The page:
Saturday, May 14, 2016
The game works! Two optional Saturday “Learning English” sessions. Once again, it’s attracting half a dozen students from outside our program. We play the “Hot Seat” game:
Divide the group into two teams. Two students sit with their backs to the projection screen. For each team, 1 word is displayed on the screen. The teams take turns giving verbal clues, in English, to their players in the hot seat. No gestures allowed, and the word must not be spoken in any language. The Hot Seat players take turns making guesses.
The team that scores five correct guesses first wins the game. Simple terms to be used (the students find it challenging to make up clues in English): iPhone; tree; box; table; bicycle; book; wall; soup; garden; train station; bus stop; …
The students are royally entertained for over an hour, and really get into the excitement of it. I should have some prizes to give out if we do this again.
Resolutions for future instructional activity of this kind:
(1) bring video clips showing nursing situations (Youtube is not accessible here, and other video sources also seem to be nonfunctional; use the clips to teach the medical vocabulary that applies to the action shown;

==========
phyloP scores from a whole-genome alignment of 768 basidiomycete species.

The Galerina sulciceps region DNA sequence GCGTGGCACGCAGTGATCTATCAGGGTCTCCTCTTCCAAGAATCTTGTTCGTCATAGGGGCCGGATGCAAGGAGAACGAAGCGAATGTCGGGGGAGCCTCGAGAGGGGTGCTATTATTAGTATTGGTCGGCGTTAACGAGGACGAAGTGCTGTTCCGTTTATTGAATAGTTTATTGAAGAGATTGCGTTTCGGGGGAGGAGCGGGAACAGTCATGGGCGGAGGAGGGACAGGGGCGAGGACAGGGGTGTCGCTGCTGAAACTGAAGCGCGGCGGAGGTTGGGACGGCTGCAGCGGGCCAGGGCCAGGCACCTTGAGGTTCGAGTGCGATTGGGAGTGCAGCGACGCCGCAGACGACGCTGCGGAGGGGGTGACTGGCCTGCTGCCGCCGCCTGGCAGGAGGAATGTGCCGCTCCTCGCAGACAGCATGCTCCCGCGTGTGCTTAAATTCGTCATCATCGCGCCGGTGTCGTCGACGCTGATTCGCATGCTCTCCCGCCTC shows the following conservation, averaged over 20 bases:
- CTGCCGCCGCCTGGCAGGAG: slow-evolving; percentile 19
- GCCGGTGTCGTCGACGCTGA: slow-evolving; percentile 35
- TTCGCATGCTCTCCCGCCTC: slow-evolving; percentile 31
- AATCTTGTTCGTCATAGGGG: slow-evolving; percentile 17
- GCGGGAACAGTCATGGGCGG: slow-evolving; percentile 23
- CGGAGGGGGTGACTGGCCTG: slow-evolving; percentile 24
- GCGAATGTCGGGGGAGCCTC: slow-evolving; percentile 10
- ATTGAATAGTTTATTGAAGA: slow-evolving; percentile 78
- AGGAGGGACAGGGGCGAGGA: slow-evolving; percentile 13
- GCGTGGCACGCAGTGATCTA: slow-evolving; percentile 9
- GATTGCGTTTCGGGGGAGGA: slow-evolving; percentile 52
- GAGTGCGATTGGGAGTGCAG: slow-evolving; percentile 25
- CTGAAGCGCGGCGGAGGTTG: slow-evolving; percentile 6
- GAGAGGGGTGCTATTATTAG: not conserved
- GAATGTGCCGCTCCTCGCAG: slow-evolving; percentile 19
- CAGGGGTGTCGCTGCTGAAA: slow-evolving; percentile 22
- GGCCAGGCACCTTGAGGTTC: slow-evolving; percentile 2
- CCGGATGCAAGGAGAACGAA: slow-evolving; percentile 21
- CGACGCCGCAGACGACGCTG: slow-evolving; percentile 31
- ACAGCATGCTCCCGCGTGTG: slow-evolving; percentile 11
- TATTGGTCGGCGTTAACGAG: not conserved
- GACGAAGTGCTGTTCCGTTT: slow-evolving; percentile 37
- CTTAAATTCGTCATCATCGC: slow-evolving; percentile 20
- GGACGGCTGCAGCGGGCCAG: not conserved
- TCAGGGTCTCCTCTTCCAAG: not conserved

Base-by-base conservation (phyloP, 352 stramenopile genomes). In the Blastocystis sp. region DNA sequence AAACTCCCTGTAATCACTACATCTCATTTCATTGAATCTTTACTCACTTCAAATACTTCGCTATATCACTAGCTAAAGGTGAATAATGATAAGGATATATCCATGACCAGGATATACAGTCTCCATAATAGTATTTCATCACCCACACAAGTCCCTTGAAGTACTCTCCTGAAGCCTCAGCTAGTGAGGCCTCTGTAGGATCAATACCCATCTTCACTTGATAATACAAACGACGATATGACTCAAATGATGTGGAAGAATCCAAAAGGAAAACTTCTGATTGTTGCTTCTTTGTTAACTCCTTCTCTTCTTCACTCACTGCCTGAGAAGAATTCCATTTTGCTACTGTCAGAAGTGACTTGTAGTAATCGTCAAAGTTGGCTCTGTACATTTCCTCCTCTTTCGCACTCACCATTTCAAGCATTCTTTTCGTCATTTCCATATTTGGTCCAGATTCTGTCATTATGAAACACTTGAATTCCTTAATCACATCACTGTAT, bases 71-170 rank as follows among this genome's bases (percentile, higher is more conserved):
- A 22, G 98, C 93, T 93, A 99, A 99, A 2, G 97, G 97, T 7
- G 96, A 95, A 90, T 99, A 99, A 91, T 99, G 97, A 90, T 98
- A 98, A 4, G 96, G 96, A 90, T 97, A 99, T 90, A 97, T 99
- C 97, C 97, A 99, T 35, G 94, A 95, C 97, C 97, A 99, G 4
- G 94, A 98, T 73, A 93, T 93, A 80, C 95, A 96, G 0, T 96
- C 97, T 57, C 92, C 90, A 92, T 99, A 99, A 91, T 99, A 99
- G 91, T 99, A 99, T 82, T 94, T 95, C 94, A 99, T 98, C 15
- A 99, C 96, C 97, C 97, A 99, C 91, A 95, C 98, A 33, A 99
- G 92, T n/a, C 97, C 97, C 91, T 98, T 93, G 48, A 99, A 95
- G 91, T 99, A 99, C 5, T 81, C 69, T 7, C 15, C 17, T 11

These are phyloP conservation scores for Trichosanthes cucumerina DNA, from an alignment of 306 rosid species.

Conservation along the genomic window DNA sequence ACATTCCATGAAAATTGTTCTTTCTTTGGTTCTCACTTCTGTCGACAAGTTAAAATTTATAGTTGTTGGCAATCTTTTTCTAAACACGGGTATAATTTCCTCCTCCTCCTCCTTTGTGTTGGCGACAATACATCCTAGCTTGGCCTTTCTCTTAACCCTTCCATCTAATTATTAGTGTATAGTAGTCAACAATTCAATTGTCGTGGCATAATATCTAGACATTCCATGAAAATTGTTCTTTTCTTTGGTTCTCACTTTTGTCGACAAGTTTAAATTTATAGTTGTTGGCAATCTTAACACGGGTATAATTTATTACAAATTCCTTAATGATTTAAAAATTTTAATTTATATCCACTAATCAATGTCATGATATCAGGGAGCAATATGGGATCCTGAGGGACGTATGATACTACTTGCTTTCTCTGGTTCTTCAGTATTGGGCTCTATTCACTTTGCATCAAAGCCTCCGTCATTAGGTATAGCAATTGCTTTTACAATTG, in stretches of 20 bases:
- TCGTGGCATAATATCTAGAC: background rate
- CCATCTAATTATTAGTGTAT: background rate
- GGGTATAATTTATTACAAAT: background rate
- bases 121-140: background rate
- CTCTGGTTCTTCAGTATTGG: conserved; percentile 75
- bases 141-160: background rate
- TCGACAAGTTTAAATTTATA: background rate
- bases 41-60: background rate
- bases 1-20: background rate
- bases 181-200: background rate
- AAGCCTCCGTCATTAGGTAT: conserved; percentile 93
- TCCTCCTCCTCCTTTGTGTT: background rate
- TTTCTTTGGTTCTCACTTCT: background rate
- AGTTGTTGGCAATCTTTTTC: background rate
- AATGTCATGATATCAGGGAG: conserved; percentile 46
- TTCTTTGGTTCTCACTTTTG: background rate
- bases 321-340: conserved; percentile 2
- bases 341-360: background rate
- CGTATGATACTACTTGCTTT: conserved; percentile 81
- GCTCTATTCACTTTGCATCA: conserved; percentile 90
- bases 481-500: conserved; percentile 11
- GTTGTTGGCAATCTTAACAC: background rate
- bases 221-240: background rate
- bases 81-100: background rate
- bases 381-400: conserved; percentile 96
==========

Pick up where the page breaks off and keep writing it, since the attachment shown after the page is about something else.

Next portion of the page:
(2) for conversational English, use group games, have some simple prizes to generate extra enthusiasm.
Having my entire Brenau picture archive with me helps a lot too, I’m showing lots of images of campus life, athletics, student groups, sororities, classes, and so forth. This group is predictably excited about the many international students and activities I’ve been showing.
It’s a lengthy walk to the JoyMart to stock up with more Nescafe, but one sees the most interesting vehicles.
The “streets” near the campus are really pretty fast 6-lane highways, so one has to admire the strong nerves displayed by the slower drivers and walkers.
Quite incongruous: hand-drawn trailer, on a road where there are huge trucks and buses roaring past, horns blaring.
Whatever this is – he gets to where he’s going.
My tree-lined route to the JoyMart.
I could swear those high-rises in the background were less than half that height last week. All construction work seems to be pedal-to-the-metal around here.